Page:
Wilton Concerts 2020 (March)

SCC

2020 Concerts

WILTON CHURCH CONCERTS

 

Saturday 7 March, 7.30pm

Salisbury Chamber Chorus

 

Bach Magnificat and Handel Dixit Dominus

Simon McEnery conductor

Peter Toye piano

 

​Tickets £15 available on the door

or online from Eventbrite (enter “Salisbury Chamber Chorus”)

 

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Sunday 5th April, 4pm

 

The Villiers Quartet:

Music for Palm Sunday

 

Ailsa Dixon  – Variations on “Love Divine” (world Premiere!)

Joseph Haydn –  Seven Last Words from the Cross

 

Tickets £17.50 in advance: from Valley News Offices, West Street

Online at www.wiltshirecreative.co.uk/whats-on/we-also-sell-for/quartets-for-palm-sunday/

£20 on the door – with tea and cake after the performance –

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Saturday  16th May, 7.30pm

 

Cambridge Renaissance Voices

Josquin and his Legacy

Tickets £13 in advance: from Valley News Offices, West Street

£15 on the door. Refreshments available

 

7th June, 4pm

James Gilchrist and Mark Eden: 

 Songs of Mourning, Songs of Faith and Joy

 

What are you “waiting” for?!

Sermon preached on 15 December 2019 – Advent 3

Readings Isaiah 35:1 – 10; James 5: 7 -10 and Matthew 11: 2 – 11

Bathed in the Autumnal sunshine of the October half-term, a group of us cleared a huge amount of greenery from our church car park – almost 2 skips worth! And as we hacked away, we suddenly came across a coil of chicken-wire – obviously put there to protect something.
After further investigation, and more clearing, someone with a longer memory of Wilton than me said:
“Ah, that’s the millennium yew!”
And indeed, there was – and is – a dark green yew tree not very tall, having been comprehensively smothered, for several years, but very definitely alive!

At the time, I’d assumed this was some quirky Wilton tradition – a wooden millennium cross erected in the old churchyard, a new yew planted in this one.

But then, yesterday, I heard a tribute to the late David Bellamy, in which it mentioned “Project 2000” – an initiative inspired by him, which encouraged churches up and down the country to plant a Yew tree to mark the new millennium. So that, presumably, explains why there is a millennium yew in our churchyard, which hasn’t figured that much in our collective consciousness!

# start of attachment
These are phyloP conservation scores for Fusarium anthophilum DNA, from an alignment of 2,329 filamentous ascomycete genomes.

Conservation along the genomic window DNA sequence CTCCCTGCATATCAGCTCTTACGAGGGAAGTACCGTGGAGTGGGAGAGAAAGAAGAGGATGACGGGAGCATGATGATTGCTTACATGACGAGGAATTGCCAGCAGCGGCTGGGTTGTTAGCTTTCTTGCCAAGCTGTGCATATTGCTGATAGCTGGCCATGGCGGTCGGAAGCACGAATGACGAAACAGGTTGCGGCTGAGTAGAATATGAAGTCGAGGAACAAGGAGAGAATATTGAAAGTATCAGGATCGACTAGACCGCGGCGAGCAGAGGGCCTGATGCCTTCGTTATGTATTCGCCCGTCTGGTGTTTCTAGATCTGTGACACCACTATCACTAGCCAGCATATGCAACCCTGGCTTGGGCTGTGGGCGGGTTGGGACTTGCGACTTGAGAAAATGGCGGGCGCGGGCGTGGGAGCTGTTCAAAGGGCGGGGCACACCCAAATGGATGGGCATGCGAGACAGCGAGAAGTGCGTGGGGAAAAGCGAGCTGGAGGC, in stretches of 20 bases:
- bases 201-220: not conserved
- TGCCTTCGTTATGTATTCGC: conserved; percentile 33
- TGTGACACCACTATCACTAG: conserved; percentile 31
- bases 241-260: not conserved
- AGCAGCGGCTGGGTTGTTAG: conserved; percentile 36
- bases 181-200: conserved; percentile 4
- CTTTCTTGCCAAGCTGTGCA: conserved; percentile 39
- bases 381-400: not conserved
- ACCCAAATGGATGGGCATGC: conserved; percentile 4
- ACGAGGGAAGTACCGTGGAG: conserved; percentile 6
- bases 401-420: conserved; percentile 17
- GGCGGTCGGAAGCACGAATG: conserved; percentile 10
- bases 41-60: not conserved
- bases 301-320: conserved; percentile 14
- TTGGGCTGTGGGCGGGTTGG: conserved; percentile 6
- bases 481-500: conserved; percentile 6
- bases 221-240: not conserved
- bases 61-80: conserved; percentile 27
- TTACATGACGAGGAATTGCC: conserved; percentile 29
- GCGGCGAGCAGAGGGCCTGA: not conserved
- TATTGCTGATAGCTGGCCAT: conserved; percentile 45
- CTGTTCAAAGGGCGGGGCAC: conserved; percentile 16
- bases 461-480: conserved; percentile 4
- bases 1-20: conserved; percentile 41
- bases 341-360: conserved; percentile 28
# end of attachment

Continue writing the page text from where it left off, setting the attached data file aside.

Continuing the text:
For the benefit of those who don’t know who I’m talking about – David Bellamy was a TV personality in the 1970s, 80s and 90s – and a trailblazer for ecological conservation long before it became the live issue it is today.

His particular interest was biodiversity – with a concern that we didn’t lose any of the species of our natural countryside. And he surprised many people, in later life, by saying that he didn’t think much about global warming – something regarded today as a primary driver for loss of species.

And it’s a sign, perhaps, of how things have moved on – that in the same week that he died, Time magazine named Greta Thunberg as it’s “person of the year.”

A new generation has produced a different ecological champion, with a very different outlook – although the fundamental aim of conserving the natural world, remains the same.

She is heralded as something of a prophet – and like all prophets before her – her words cause sharp and polarised reactions, from those who hang on her every word to those who write her off as an irritating upstart.
Such prophetic voices are not only hostage to developments, over time, in our collective understanding, but also to the popular mood of the moment.
And that can change very quickly.

Spot light on John the Baptist. It always seems odd, at this time of year, that he gets two bites at the cherry – featuring in last week’s gospel reading and again today. But note the difference – last Sunday he was flavour of the month – the crowds flocking to him for baptisms, even when he was seriously rude to them
Now he’s in prison, awaiting his grisly fate – his moment of glory has past.

And yet, in today’s reading, Jesus seems to be assuring him that his legacy is already secure – that Jesus himself IS the one John had been waiting for, and that John can now safely hand on his life’s work to Jesus.

John himself had always been clear that he was not meant to be centre stage – his role was to prepare the way for one who is greater than him. Jesus, in turn, pays warm tribute to John – “among those born of women no-one has arisen greater than John the Baptist”.
And yet – still, he asserts that John is the messenger, not the message: pointing to the kingdom but not yet “of” the kingdom.

Every prophet, it seems, plays his or her part in the greater transformation of the world by disturbing the consciences of men and women of their own time, inspiring them to look further and to seek the kingdom of God – but each is limited by the knowledge and culture of their own time.

Perhaps, then, our Advent our readings encourage us to acknowledge the legacy of John – and all those who’ve proclaimed the kingdom of God in earlier ages – AND, at the same time, to look out for the signs that God’s kingdom is already breaking into and transforming our world, and to play our part in bringing about that transformation:
to look out for the signs that Christ IS present in our time and in this place, to allow ourselves to be transformed by his message of redeeming love;
and to encourage the next generation to grasp that message and to interpret it for the world of tomorrow.